To add to this, this mode of active learning is devilishly difficult with large student-teacher ratios. This calls for small sizes where empowered teachers are able to actively engage one-on-one in small group settings. This in turn means it cannot be replicated easily without greatly increasing costs.
All that has changed now.
The latest generation of AI models are transformative in this very aspect. They can be used as highly creative tutors to students and assistants to teachers and help supercharge the interactive teacher-learner loop that is essential for active, generative learning (More on this later). In fact, we are already using these AI models offline and online.
On the assisting teachers end, we already use it to explore developmentally appropriate curriculum and translate it into daily pedagogy. That’s a fancy way of saying we can go from what can we learn now to how can we learn it well with ease.
Consider this example: How do we teach kids about place value notation? We take something that took humanity over 40,000 years to invent and decide that a first grader should learn this highly abstract idea in about a month!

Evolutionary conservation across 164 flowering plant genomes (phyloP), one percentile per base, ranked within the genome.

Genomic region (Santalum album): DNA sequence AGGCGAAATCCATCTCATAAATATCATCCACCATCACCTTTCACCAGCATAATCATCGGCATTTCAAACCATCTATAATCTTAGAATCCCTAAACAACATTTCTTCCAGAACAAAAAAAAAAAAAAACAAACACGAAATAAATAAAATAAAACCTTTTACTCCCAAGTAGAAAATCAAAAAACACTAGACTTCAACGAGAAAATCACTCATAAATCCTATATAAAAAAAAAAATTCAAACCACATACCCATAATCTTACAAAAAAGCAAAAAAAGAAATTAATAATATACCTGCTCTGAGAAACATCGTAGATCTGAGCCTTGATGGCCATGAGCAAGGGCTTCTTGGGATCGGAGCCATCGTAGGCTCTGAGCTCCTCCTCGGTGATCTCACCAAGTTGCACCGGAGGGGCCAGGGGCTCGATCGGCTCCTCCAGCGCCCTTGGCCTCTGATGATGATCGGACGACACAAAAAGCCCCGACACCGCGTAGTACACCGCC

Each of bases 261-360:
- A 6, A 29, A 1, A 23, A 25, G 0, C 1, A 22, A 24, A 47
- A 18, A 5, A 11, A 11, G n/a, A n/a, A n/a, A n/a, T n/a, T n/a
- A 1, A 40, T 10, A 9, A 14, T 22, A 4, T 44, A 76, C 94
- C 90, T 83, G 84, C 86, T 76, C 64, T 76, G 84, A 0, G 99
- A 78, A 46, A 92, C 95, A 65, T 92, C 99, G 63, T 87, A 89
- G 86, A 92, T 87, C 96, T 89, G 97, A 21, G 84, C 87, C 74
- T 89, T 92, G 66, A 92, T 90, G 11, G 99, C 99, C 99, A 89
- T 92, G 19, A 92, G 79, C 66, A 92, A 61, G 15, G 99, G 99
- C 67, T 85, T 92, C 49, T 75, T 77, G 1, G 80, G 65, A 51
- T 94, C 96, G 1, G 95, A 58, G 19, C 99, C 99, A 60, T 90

Attempting to teach this abstraction without anchoring it in any context will inevitably lead to the rote learning basement of the pyramid.
What if, instead, we could make it more playful?
Or how about coming up with a playful story kids can act out?
(The above examples were created using the latest GPT-4 version of ChatGPT. This is obviously the most well known one, but I think we are going to see other equally powerful models Large Language Models (LLMs) in the next 12 to 18 months. Also, these are first-draft answers; what I’d call 2-cent answers: the most likely answers the AI spits out. It is possible to do a better search of the solution space with some exploration and refinement of answers to get significantly better answers. We’ll soon have tools built on top of LLMs that help us do this solution search more efficiently and creatively.)
These examples show how even the raw technology is already promising for offline assistance in teacher-student loops.
AI tutors can also be used to massively scale up personalized, interactive online. At our startup, we are using AI and LLMs to power a host of things from conversational text to storytelling and imagery.
These are all examples of something profound: We can marry any pedagogical style to any pedagogical content. Whether it is math using board games and mysteries, or advanced medical literature using case studies rendered in rap lyrics. This in turn means that a particular teacher’s pedagogical style is no longer a barrier to creating a resonant learning loop with a student who prefers a different style.